Forced-feeding termite test was conducted with prepared fiberboards according to the Japan Wood Preserving Association (JWPA) standard No. 12-1992 (renamed as JWPA Standard-TW-S.1-1992) [7], provided that three replications were tested using Coptotermes gestroi. An individual test specimen of sisal fiberboard (20 x 20 x 10 mm) was placed at the center of the plaster bottom of a cylindrical test

container (80 mm in diameter, 60 mm in height) with 150 workers and 15 soldiers of C. gestroi. The assembled containers were put on dampened cotton pads to supply water to the specimens and kept at 28 °C and 80% relative humidity. Termite mortality was determined regularly for 3 weeks (21 days). The percent mass loss of each test specimen was calculated from the difference in the oven-dried weights before and after the termite test. Data in percentage were subjected to Mean, Standard error and analysis of variance (ANOVA). Means were separated with Tukey's HSD.

3. Results and Discussion

3.1. Mass Loss

All samples had similar densities, showed no difference at 95% confidence level and the board mass loss was not affected. Sisal fiberboard resin contents affected the mean mass losses of bare sisal fiberboards as shown in Figure 1. Although there was no significant difference in sisal fiberboards mass losses between 10% and 12% isocyanate resin contents, 8% resin content sisal fiberboards showed different mass losses. Mean mass losses were 8.80%, 8.23% and 7.31% at 8%, 10% and 12% resin contents, respectively. The higher resin contents showed less attack by termites, possibly due to the reluctance in feeding activity of termites. One of the advantages of using isocyanate as an adhesive was to improve the durability of wood against deterioration. Visual observation showed that termites first attacked the core part of boards by making entry holes into the fiberboards. This behavior is a manisfestation of termite's characteristics that is cryptobiotic; termites tend to hide themselves and avoid the light [8]. Hardness gradients induced by manufacturing process might account for this phenomenon. Surface-layers were solidified during the hot-compression, impacting higher density than the core portion of the board.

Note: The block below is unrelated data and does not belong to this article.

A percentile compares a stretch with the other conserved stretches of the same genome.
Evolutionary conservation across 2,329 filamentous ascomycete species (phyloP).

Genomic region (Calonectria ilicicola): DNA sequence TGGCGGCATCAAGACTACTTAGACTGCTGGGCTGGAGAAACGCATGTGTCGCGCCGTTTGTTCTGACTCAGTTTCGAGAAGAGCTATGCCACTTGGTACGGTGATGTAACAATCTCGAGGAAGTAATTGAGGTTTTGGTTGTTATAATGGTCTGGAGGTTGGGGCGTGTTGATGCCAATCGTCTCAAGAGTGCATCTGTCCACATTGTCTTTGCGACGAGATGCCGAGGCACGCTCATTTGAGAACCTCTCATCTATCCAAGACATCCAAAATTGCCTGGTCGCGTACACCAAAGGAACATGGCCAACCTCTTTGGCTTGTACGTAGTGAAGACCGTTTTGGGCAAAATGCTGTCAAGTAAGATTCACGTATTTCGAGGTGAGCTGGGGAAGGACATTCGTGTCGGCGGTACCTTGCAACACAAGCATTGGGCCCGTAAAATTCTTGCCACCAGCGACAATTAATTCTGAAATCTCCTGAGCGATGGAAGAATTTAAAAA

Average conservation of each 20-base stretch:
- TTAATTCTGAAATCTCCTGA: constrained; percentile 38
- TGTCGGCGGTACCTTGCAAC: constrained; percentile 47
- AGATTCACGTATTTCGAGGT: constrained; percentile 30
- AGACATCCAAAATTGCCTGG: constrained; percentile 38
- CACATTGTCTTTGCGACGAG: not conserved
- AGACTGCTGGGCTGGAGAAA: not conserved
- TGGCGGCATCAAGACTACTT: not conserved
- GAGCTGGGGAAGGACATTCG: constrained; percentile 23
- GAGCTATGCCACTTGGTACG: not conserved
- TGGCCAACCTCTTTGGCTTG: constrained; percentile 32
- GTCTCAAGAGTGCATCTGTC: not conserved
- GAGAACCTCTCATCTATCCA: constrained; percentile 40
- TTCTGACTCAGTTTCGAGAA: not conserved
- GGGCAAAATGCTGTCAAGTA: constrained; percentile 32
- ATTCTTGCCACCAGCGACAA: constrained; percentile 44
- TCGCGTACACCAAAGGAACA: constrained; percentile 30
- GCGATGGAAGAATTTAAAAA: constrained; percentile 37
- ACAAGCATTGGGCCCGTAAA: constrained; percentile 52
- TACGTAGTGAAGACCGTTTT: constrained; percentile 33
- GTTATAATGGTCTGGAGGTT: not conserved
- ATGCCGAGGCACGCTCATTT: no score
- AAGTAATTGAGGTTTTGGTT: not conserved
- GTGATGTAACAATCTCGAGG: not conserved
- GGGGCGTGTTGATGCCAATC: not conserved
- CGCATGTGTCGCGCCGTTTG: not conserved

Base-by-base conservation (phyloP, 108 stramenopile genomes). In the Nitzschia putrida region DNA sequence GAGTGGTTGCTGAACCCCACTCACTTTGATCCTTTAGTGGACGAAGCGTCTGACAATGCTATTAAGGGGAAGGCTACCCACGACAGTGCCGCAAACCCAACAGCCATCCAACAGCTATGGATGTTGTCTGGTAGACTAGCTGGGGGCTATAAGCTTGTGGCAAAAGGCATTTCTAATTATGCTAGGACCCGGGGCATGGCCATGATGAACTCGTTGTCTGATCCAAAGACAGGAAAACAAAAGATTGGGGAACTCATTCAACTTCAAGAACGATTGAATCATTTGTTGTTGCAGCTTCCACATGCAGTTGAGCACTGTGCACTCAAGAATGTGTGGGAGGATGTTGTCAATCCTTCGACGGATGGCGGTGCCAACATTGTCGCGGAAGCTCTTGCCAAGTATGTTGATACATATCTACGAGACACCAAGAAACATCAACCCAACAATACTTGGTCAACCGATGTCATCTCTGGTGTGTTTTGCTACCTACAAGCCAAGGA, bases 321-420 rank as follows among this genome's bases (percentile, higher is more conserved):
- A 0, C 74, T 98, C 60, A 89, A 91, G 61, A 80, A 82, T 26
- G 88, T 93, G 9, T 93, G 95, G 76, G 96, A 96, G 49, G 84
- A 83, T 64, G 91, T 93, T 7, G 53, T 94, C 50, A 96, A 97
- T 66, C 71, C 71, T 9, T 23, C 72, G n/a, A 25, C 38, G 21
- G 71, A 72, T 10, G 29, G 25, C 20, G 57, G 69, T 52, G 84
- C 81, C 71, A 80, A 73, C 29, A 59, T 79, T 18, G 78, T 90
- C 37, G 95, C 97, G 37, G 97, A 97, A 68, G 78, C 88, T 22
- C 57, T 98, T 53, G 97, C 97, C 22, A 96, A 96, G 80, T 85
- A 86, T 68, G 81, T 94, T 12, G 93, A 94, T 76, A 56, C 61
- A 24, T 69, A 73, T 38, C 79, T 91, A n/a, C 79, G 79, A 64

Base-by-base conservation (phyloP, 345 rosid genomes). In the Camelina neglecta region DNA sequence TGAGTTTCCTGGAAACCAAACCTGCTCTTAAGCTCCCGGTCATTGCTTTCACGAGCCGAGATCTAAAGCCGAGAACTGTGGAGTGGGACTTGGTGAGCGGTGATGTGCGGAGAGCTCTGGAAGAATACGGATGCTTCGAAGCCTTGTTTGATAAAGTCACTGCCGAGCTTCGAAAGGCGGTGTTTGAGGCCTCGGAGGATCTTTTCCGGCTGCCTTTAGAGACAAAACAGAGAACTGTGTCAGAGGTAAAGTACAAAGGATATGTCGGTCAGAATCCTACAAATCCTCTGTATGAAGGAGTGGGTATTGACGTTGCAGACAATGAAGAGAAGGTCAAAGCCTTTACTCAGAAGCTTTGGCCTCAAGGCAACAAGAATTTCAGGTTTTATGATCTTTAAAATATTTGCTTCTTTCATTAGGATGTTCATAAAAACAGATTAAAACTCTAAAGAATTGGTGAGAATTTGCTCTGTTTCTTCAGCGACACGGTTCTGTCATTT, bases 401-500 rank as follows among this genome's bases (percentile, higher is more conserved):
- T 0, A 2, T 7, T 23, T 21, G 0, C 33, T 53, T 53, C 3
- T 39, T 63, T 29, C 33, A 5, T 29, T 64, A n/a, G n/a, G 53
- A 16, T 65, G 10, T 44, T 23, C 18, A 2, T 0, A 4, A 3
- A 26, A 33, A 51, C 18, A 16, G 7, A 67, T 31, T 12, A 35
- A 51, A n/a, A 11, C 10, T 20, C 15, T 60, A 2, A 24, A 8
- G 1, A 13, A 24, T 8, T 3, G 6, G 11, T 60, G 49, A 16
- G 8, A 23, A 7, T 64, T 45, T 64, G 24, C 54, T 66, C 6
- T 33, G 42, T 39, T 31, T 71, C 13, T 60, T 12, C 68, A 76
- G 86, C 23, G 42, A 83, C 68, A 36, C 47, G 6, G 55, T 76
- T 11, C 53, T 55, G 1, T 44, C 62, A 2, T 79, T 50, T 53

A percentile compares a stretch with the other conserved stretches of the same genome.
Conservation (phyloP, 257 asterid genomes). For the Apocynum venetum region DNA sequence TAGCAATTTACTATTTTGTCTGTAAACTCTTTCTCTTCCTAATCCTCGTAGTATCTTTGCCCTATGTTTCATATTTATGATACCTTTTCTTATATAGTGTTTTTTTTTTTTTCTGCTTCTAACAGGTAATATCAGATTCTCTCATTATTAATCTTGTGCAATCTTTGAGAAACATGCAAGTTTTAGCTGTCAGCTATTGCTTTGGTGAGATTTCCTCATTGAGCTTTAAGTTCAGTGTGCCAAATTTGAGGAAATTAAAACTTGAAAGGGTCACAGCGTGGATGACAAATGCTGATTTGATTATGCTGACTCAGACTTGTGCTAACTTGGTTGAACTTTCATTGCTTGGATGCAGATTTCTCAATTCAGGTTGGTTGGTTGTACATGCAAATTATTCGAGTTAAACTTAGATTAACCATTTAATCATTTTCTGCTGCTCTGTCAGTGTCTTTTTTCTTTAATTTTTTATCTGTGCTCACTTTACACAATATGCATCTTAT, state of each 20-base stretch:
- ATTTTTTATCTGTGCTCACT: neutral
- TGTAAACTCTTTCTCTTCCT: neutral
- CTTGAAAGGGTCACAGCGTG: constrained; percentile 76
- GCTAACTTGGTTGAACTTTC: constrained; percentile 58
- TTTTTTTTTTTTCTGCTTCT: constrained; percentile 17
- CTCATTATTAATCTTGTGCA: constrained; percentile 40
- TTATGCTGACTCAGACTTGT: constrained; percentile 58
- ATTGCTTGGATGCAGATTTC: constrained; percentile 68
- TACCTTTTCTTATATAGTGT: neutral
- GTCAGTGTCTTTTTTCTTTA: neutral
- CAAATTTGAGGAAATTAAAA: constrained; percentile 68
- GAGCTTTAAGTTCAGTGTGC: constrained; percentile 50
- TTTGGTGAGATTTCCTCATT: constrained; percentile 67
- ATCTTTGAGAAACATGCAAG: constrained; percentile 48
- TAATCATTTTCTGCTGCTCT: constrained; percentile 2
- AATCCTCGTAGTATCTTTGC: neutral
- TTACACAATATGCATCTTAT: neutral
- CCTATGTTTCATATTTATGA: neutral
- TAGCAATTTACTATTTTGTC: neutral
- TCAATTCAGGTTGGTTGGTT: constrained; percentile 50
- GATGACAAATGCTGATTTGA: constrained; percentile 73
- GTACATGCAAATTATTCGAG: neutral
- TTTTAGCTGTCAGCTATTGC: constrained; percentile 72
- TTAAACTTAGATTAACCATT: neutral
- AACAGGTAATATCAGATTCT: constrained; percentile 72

Figure 1. Mean mass loss in percentage of bare sisal fiberboards at three levels of isocyanate contents.

10% IC Resin content

12% IC